It seems like the internet is always divided on the subject of kettlebell swings. On one hand you have the purists who see the perfect form of the swing with momentum ending at the shoulders, which has come to retroactively be called the “Russian” kettlebell swing, even though it’s really simply the kettlebell swing. On the other hand we have the “American” kettlebell swing, considered garbage by the Russian purists, which involves the kettlebell being swung past the shoulders to a complete overhead position.
Up until recently, I definitely fell into the Russian purist camp. The biggest problem with most beginning exercisers is that they have a tendency to overuse the arms and shoulders, using them to help lift the weight. In reality, the KB swing is a leg exercise, targeting the hamstrings, glutes, and low back if done properly. Half the reason we love the swing so much, and why it gets taught so often, is that it’s a great exercise to teach the hip hinge, and it helps strengthen weak and underused muscles in the less active. So why would you want to add in the arms at all? Better to focus on the basic swing and get that hip hinge down perfectly than to worry about adding arms in and getting the bell overhead.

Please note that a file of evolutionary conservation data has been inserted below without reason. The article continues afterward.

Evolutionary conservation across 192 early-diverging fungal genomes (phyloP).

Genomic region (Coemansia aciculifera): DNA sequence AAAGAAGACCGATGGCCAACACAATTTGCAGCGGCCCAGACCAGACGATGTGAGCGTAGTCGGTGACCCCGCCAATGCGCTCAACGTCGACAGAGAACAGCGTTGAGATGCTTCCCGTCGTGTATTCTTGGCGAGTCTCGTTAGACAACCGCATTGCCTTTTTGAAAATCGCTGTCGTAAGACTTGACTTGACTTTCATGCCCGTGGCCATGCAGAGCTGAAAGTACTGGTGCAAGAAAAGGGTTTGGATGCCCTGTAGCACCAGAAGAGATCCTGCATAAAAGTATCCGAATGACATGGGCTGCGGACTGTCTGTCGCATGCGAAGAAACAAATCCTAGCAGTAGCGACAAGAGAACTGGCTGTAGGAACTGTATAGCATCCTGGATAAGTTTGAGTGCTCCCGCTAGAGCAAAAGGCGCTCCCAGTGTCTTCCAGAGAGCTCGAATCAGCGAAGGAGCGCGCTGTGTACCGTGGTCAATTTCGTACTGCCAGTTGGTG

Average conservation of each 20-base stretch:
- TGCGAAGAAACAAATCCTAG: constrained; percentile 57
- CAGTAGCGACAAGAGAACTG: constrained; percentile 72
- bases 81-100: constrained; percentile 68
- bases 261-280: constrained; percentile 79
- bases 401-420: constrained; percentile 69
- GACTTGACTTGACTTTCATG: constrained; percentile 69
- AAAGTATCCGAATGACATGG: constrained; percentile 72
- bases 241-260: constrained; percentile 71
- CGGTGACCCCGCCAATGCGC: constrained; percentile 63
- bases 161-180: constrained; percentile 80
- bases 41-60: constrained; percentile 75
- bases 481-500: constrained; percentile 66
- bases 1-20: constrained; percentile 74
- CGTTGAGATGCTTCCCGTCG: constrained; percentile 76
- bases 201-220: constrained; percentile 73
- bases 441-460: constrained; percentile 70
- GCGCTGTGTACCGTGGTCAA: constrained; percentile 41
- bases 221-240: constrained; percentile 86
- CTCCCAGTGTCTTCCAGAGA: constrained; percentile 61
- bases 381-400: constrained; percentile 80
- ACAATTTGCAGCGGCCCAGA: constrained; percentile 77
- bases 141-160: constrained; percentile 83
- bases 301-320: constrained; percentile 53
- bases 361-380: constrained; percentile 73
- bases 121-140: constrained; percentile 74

Recently, however, I began training a few clients who had been working with another trainer before. This trainer had taught them the American swing, and they used it exclusively when doing swings. My initial impulse was to correct this, but here’s the revelation - the American KB swing, overall, is a harder exercise than the traditional. Trying to get these guys to go back to the Russian swing was garbage, because it was too easy for them. Without the added shoulder activation they saw in the American version, the exercise was easier and less taxing. This got me to thinking.
After all, if they’re already hip hinging properly, and using the legs to lift the weight, what’s the harm in then going a bit further? The additional distance the KB travels to get to overhead adds additional challenge per rep without significantly changing the form of the first (Russian) portion of the swing. Thus, for someone who has already been taught how to do the Russian version properly, progression into the American version is a good way to increase the challenge.
Ultimately, the problem with the use of arms in the swing shouldn’t be about forbidding them - rather, it should be about trying to prevent the person from putting the cart before the horse. A good swing begins with powerful hip extension, no matter which version you’re ending with - the only difference is, the American swing means adding in some shoulders afterwards. Trying to add in the shoulders before the hips is the problem, not the fact that we’re adding in the shoulders at all!
If you’re looking to add some challenge to your swings, consider trying the American swing. Just don’t try it (and don’t have your clients try it!) without first making sure you’ve got the Russian version down pat.